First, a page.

Game Night Verdict #26 – Insider

Insider is the kind of game that makes people ask a lot of questions. That‘s kind of the point, what with this being a word guessing game. Up to 8 players try to figure out a secret word using only yes/no questions. With the help of the game‘s tokens one player is chosen to be the game master each round. The game‘s deck of cards provides a word that the rest of the group has to guess. You also have a sand-timer that lasts about 5 minutes, making sure the game doesn‘t outstay its welcome.

After this quick introduction to Insider, people always tend to ask the same follow-up question: is that it? But hidden within this little red box filled with cards, tokens and a sand-timer is some remarkably assured designcraft. The afore-mentioned tokens also secretly determine the titular insider, who will be privy to the secret word as well. But that person‘s identity is hidden to everyone else at the table, including the game master. With that small role addition, those 300 seconds you‘re given to guess the word, seem to feel pretty luxurious. Winning the game seems highly probable now.

That is when the final wrinkle of the game reveals itself. You can only win, if you guess the word, sure. But the actual winner or winners will depend on whether the group will correctly identify the insider among them. It is hard to communicate just how this subtle change turns what is basically 20 questions into a joyful example of what gaming at its best.

Insider-Inhalt
Great things often come in small packages

Allow me to explain.

Designing a semi-cooperative game is not easy. The precisely-worded rules overhead needed to create the kind of experience you’re going for is something of a giveaway. You might end up with mutually exclusive goals that bog down play. You may have to constantly worry about keeping your opponents in check. Before you even get to tackle the game’s main challenge, you will have to keep all possible player agendas and goals in mind. You will have to draw conclusions about your fellow players based on scant evidence, and then you may try to actually do what you’re supposed to do.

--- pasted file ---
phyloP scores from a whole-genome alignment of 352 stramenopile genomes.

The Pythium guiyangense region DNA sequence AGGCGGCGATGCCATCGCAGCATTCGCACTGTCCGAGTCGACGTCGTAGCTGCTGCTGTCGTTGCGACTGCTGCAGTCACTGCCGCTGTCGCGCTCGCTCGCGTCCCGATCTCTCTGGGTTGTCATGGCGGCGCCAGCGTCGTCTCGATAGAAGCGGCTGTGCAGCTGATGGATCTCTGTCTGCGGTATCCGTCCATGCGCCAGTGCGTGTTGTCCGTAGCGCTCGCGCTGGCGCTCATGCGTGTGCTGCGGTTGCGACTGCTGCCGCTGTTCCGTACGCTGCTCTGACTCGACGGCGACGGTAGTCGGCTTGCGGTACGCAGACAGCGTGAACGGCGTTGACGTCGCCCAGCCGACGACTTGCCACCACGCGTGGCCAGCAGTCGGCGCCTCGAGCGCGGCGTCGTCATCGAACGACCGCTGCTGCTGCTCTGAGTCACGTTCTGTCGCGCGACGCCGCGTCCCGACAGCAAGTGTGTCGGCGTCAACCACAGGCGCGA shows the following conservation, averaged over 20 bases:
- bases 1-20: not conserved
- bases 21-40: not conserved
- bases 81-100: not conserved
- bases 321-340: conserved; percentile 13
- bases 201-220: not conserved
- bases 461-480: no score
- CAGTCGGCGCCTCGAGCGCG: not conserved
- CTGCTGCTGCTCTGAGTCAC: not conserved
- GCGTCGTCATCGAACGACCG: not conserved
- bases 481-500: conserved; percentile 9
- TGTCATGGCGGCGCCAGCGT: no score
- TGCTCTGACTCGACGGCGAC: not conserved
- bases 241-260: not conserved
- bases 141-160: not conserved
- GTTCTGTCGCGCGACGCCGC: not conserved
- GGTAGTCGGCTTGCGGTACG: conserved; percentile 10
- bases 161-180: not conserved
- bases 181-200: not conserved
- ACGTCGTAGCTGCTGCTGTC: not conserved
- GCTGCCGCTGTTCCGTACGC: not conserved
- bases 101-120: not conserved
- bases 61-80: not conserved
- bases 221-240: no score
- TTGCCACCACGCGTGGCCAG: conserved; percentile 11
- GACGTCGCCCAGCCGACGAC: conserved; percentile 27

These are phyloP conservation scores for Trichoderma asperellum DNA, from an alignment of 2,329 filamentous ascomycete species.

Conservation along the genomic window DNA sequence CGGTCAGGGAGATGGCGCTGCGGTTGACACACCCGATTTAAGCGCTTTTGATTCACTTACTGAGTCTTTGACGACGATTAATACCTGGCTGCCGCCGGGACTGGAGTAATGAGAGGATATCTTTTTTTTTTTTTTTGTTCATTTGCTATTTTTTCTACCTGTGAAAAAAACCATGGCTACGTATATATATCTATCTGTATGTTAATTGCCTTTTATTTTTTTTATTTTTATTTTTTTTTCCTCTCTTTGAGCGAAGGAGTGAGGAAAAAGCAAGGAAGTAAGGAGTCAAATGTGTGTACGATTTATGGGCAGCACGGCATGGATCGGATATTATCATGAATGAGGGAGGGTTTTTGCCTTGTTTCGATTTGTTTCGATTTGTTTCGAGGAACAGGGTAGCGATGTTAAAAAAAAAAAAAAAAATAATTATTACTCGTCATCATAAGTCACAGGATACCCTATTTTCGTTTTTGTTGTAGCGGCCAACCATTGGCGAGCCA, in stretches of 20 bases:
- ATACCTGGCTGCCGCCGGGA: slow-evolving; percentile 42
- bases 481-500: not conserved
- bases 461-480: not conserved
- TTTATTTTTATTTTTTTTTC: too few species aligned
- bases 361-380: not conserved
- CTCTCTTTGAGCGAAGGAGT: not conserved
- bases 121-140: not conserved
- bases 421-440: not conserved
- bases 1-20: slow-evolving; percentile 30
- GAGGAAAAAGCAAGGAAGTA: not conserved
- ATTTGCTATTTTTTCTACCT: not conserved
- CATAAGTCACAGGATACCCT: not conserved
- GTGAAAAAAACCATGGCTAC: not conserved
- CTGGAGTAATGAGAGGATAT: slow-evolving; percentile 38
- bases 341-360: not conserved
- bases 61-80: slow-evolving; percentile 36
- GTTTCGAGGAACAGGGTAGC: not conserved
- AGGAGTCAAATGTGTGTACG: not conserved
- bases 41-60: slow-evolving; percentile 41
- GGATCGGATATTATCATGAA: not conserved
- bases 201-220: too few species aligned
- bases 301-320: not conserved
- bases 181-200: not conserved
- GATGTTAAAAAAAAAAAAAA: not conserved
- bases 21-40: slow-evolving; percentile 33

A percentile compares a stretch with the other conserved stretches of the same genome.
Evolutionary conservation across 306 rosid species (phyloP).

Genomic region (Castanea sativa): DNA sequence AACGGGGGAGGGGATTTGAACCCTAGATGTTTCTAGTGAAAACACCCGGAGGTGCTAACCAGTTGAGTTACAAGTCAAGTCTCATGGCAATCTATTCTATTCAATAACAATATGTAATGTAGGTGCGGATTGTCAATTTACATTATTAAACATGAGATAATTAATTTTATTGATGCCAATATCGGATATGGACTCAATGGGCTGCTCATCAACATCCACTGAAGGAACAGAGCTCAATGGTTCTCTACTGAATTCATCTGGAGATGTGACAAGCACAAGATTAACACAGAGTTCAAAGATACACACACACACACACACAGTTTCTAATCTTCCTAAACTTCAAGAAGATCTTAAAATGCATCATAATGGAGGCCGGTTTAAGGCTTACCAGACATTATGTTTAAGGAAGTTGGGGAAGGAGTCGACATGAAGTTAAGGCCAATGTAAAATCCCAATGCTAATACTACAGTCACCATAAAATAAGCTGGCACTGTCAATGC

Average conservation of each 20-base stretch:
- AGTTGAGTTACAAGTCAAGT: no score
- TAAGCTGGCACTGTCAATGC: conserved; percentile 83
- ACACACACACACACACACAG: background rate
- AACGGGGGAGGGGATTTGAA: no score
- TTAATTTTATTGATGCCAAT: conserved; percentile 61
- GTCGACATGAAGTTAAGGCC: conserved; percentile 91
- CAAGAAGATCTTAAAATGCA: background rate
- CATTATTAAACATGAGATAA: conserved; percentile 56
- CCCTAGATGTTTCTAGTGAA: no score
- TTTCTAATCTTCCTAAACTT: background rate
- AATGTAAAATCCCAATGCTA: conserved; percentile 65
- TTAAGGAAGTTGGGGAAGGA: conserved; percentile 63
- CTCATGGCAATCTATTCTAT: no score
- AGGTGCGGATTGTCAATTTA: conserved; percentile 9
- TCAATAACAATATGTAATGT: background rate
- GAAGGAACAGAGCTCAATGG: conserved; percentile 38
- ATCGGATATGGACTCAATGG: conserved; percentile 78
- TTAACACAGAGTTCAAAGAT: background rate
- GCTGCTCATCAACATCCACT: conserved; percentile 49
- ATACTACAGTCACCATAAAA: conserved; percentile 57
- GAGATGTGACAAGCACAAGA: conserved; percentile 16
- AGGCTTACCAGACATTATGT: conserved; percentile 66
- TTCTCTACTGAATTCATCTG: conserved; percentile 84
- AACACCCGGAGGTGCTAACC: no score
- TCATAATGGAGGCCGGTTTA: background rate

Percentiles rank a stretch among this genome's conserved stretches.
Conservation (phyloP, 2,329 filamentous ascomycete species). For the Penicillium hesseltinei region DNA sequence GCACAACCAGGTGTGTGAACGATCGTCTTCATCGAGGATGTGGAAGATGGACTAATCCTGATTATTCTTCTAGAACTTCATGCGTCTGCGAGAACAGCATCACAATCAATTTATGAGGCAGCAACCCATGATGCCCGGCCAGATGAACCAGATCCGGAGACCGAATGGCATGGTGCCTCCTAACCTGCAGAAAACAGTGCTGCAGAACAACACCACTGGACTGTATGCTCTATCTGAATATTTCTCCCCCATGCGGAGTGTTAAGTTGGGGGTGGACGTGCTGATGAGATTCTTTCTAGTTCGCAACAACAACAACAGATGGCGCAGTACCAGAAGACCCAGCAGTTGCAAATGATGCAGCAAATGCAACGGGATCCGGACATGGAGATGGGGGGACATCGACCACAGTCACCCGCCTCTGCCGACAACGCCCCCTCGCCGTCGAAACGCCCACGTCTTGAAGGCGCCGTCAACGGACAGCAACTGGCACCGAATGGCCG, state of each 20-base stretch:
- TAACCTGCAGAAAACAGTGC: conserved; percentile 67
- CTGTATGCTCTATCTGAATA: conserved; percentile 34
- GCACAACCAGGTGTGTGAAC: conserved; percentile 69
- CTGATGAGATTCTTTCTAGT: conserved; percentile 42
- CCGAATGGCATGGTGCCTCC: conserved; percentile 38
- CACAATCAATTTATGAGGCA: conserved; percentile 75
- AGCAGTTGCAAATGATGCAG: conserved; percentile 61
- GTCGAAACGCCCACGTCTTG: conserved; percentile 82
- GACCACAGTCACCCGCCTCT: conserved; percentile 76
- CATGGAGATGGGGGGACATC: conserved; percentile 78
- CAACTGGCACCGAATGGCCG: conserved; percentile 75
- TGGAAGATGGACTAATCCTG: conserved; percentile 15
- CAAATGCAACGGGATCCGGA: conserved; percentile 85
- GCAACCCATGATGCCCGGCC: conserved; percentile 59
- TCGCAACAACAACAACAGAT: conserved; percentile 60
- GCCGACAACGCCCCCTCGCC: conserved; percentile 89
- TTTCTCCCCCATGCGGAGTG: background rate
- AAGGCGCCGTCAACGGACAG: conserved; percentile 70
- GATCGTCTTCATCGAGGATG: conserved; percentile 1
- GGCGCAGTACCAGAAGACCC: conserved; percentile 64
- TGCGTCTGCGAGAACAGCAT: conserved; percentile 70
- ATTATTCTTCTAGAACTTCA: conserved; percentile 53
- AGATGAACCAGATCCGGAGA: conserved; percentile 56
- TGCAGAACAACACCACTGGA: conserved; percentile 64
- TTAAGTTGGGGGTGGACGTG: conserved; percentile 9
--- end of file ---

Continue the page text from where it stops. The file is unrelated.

In Insider, though, everyone is working towards the same goal. We all want to find out what the secret word is. The only difference is how we want to get there. Insider shines because every part of its design is in service of that goal. It’s the very definition of an elegantly designed game. Its minimalist design isn’t the only thing that makes Insider stand out. In play it can sometimes evoke a very rare emotion in players: a sense of self-doubt.

As time runs out, you will be hastily throwing questions at the game master. Pressure mounts and you’ll latch onto somebody else’s question to get you closer to the solution. You’ll use it as a jumping off point for your own question. It may even be the one that will lead you all to victory. Once you’ve guessed the word… you’ll find yourself rapidly retracing your mental leaps. Was it really your idea to ask about tomatoes? Did somebody else feed you this suggestion by innocently asking about salads first? Whose idea was it to ask about food anyway?

What’s even more rewarding is getting to play as the insider. You will have to figure out how your friends think, so you can subtly give them the clue they need to come up with the brilliant question themselves. This is the core of every great play experience: the moment we begin to understand others. It’s when we‘ve figured out exactly where they‘re coming from and it lets us engage them through the game. Jun Sasaki went out to capture this exact moment and then built a small and delicate game around it.

Insider‘s graphic design isn‘t to everyone‘s taste. There are some, who consider it too simplistic and abstract. To others it visual minimalism is an aesthetic choice that is both welcome and accessible. Instead of a brightly coloured art style that evokes childhood memories, this is a neat looking souvenir for adults. Insider is above all a great way to introduce people to the hobby. Especially those who might’ve otherwise steered clear of fancy character art or tightly interlocking rules and mechanics.

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